Stefanie Dhillon attends the Design Futures Public Interest Design Student Leadership Forum

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June 30, 2014

This June, Art Center Environmental Design student, Stefanie Dhillon, participated in the Design Futures Public Interest Design Student Leadership Forum at Tulane School of Architecture in New Orleans, supported by the Office of the Provost and Designmatters. Stefanie was also recently awarded a Muhammed Ali Center Peace Garden grant to support the Learning Garden in Altos Del Pino in Bogota, Colombia



OLYMPUS DIGITAL CAMERASo…what is public interest design? Public interest design focuses on a human-centered and participatory design practice that places emphasis on the “triple bottom line” that includes ecological, economic, and social issues and designing products, structures, and systems that address issues such as economic development and the preservation of the environment. It is mindful of the designer’s role and responsibility in society and uses design to bring about social change. I knew this type of design was my intended career path; designing for the people, with the people to make the greatest possible positive impact.


Looking at the forum website, I was captivated by the yearbook they released on the first forum. There were so many amazing reviews from faculty members, students and forum leaders. Reading through some of the remarks from previous attendees, I was so impressed by the impact this forum made on them. All I could think of was YES. I need to attend this forum.


So what was the forum about? The Design Futures Student Forum is a symposium bringing together students and practitioners to explore the history, philosophies, and practices of public interest design. Over the 5-day period, participants were able to engage with leading public interest design practitioners through a series of workshops, presentations, and visits to New Orleans community projects.OLYMPUS DIGITAL CAMERA

At the forum, there were so many students, faculty and professionals from all over the country, all coming together to learn and contribute to the growing movement of public interest design. Over the course of 5 days, we participated in workshops and listened to speakers discuss public interest design, design and civil rights, models of public interest design with case studies, business models of public interest design, diversity and leadership, ways to fund and finance public interest design, standards and ethics, resource allies and partnerships for social justice, public interest design career pathways, human-centered design, making design civic and international public interest design.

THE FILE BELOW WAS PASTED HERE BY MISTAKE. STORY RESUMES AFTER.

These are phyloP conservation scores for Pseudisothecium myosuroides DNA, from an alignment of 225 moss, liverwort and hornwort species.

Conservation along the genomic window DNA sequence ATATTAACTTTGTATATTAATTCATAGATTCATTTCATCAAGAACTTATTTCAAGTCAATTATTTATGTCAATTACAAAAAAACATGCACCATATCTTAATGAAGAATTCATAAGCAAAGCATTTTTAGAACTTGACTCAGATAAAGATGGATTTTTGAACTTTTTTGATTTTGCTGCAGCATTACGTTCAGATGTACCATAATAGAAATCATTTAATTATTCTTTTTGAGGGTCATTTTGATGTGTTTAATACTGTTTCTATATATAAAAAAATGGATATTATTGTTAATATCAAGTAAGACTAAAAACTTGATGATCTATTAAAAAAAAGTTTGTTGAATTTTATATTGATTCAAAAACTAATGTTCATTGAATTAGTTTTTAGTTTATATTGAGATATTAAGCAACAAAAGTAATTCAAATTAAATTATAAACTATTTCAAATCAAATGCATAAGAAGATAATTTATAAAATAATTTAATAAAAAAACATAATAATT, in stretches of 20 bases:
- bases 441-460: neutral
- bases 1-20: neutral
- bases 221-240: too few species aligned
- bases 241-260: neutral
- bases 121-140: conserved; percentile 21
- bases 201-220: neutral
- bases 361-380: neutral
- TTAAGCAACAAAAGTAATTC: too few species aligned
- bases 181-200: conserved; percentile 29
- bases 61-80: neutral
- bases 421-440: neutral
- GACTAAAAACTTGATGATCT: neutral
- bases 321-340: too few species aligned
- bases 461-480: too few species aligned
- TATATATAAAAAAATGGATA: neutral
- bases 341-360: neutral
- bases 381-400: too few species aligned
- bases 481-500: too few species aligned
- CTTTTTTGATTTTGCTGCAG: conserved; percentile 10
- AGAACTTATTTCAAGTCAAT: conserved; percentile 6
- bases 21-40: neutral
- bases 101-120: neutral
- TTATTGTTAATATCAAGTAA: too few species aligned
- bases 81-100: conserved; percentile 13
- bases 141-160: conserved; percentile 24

We also participated in a field trip to Grow Dat Youth Farm. This was an incredible experience. We learned how the farm worked, how they funded and built their space, and most importantly, the impact they have had on youth and adults in the community. They provide job opportunities for high-school students and have a leadership program to develop life-skills through hands-on experience.


We also attended an Autodesk reception and keynote presentation by John Cary (founding executive director and curator of the newly-established Autodesk Foundation and founding editor of at the new AIA space in New Orleans. The main objective: “Everyone deserves good design.”


Some of the takeaways I have from the forum are about the process of human centered/public interest design. It starts with a deep understanding of needs, hopes and aspirations of potential users and the lives they live. It is about questioning the question– reframing the problem in real-time. It is about dignity and empathy, equity and equality. It is about disrupting the world view to gain new insights and shifting the public’s perception. As designers we need to create mutually compatible relationships with communities and problem solve according to a community’s values. We need to immerse ourselves in the different experiences and processes of those in the community to truly understand what is needed. As designers we need to remain accountable with measurable outcomes and find ways of making small moves to create big impacts. Designers must continually question the outcomes they seek for their project and empower communities to be an integral part of the design process.


My experience in this forum was empowering and those five days have proved to be invaluable. The forum solidified my career path in wanting to design for the greater good and I now have the knowledge and resources to make any public interest design project happen.